Victory! Scotland to repeal its blasphemy law as Bill passes final hurdle

12 March, 2021

Humanist Society Scotland led the successful campaign for the repeal of the blasphemy law.

Scotland is set to repeal its blasphemy law, after the Scottish Parliament voted the Hate Crime and Public Order (Scotland) Bill through its final stage of debate. Humanists UK has welcomed the news as a victory for free speech of global significance, and congratulated its sister charity Humanist Society Scotland (HSS) for spearheading the successful campaign for repeal.

The vote leaves Northern Ireland as the only part of the UK still to have a blasphemy law. Northern Ireland Humanists is currently campaigning for its repeal.

In 2015, humanists from around the world came together to found the End Blasphemy Laws campaign, spearheaded by Humanists International. Since then, Denmark, Norway, Iceland, the Republic of Ireland, Malta, France, New Zealand, Canada, and Greece have repealed their blasphemy laws, with Scotland now set to join them.

HSS Chief Executive Fraser Sutherland commented:

‘The importance of the passage of the Act, and with it the repeal of Scotland’s common law offence of blasphemy, will resonate with humanists both in Scotland and around the world. This has been a long-standing campaign of the Society and part of a global effort to rid the world of blasphemy laws in every country, and we work very closely with our humanist compatriots across the world to achieve this.’

Humanists UK Chief Executive Andrew Copson commented:

‘We congratulate Humanist Society Scotland, the Scottish Government, and the Scottish Parliament for the repeal of Scotland’s blasphemy law.

‘The repeal of blasphemy laws in the West is important because countries that actively use their blasphemy laws often justify their existence by pointing to similar laws elsewhere. 13 countries have the death penalty for blasphemy and apostasy. Last year Sudan became the first such country in recent years to repeal its death penalty, showing that international pressure is working.’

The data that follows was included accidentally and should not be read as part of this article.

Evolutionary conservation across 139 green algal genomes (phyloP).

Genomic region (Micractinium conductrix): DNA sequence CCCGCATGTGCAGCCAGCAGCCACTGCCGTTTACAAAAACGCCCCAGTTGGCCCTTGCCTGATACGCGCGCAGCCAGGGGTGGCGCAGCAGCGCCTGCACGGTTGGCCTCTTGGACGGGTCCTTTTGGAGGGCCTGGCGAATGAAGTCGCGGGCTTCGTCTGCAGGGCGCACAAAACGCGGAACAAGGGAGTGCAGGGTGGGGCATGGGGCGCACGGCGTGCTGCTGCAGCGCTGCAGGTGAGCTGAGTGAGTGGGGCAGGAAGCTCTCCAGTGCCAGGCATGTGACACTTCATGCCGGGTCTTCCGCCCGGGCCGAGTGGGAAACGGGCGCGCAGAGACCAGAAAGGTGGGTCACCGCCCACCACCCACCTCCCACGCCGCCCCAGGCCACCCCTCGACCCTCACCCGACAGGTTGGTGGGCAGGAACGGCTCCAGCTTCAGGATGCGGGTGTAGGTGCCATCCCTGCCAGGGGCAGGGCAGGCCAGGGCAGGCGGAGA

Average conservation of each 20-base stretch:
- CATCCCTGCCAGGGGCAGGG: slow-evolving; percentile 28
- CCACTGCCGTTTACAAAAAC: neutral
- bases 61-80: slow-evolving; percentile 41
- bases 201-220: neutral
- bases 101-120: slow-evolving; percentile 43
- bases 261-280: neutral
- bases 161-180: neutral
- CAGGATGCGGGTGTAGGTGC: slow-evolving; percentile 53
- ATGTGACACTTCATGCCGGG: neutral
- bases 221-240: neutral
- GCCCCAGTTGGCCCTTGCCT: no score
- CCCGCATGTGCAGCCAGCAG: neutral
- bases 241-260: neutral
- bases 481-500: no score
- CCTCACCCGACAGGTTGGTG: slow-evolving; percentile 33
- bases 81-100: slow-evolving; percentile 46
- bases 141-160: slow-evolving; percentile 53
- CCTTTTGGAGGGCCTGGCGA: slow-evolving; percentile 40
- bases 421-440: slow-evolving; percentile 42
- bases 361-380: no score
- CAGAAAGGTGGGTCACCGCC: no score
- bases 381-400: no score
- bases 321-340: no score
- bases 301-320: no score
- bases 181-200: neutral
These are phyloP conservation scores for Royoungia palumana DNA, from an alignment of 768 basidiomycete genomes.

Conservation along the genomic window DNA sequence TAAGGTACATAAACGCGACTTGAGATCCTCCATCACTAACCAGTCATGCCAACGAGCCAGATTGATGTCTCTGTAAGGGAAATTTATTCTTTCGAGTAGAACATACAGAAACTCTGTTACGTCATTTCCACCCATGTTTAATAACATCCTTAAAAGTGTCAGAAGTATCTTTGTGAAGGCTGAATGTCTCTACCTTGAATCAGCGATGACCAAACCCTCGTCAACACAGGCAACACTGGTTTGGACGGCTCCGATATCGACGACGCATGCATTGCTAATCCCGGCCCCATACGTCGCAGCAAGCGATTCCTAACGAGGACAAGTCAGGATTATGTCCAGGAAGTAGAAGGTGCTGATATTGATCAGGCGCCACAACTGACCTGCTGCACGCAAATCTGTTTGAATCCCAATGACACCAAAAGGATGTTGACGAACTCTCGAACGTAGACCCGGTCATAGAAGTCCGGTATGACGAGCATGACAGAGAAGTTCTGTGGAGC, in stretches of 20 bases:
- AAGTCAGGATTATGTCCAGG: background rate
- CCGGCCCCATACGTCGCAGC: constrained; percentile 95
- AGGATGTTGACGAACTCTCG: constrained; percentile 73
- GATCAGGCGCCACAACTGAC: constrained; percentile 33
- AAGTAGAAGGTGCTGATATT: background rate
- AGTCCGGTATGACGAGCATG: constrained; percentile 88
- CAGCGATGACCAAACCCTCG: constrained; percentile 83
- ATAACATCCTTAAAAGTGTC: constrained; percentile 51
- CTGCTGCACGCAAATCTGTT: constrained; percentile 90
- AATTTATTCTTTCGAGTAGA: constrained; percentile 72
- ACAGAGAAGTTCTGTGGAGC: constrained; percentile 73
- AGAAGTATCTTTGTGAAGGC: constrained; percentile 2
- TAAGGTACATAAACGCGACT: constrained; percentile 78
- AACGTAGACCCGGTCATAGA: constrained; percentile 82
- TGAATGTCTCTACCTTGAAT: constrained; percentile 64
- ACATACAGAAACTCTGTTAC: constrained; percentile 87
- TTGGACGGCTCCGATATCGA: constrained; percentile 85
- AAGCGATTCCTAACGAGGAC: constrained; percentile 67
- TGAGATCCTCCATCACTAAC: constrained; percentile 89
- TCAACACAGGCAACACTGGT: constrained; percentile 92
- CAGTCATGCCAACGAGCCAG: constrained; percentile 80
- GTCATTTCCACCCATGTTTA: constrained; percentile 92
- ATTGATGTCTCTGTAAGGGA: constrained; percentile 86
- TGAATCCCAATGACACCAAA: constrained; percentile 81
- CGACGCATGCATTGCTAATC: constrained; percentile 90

Northern Ireland Humanists Coordinator Boyd Sleator commented:

‘Northern Ireland now stands alone in the UK and Ireland in still having blasphemy laws. We urge the Executive and Assembly to build on Ireland and Scotland’s recent repeals, and join the 10 countries that have removed their own laws in the last six years.’

Hate crime reforms

The Hate Crime and Public Order (Scotland) Act will also update Scotland’s hate crime laws, bringing them more into line with equivalent laws in England and Wales. Humanists UK helped HSS in its successful campaign to make sure robust free speech protections will form part of the Act. The result is that the Bill is very different from the one that was presented originally. Free speech provisions have been strengthened, and a good balance struck on requiring intention to stir up hatred and abuse before possible prosecution.

People can only be prosecuted if ‘a reasonable person would consider to be threatening or abusive’, and the law also provides that behaviour cannot be judged to be threatening or abusive if it relates to ‘discussion or criticism relating to, or expressions of antipathy, dislike, ridicule or insult towards religion, whether religions generally or a particular religion; religious beliefs or practices, whether religious beliefs or practices generally or a particular religious belief or practice; the position of not holding religious beliefs, whether religious beliefs generally or a particular religious belief’ proselytising; or urging of persons to cease practising their religions.’


For further comment or information, please contact Humanists UK Director of Public Affairs and Policy Richy Thompson at or phone 020 7324 3072 or 020 3675 0959.

Read Humanist Society Scotland’s statement.

Read more about our work on blasphemy laws in Northern Ireland.

Read more about our international campaigns.

Humanists UK is the national charity working on behalf of non-religious people. Powered by 100,000 members and supporters, we advance free thinking and promote humanism to create a tolerant society where rational thinking and kindness prevail. We provide ceremonies, pastoral care, education, and support services benefitting over a million people every year and our campaigns advance humanist thinking on ethical issues, human rights, and equal treatment for all.

Northern Ireland Humanists is part of Humanists UK, working with the Humanist Association of Ireland.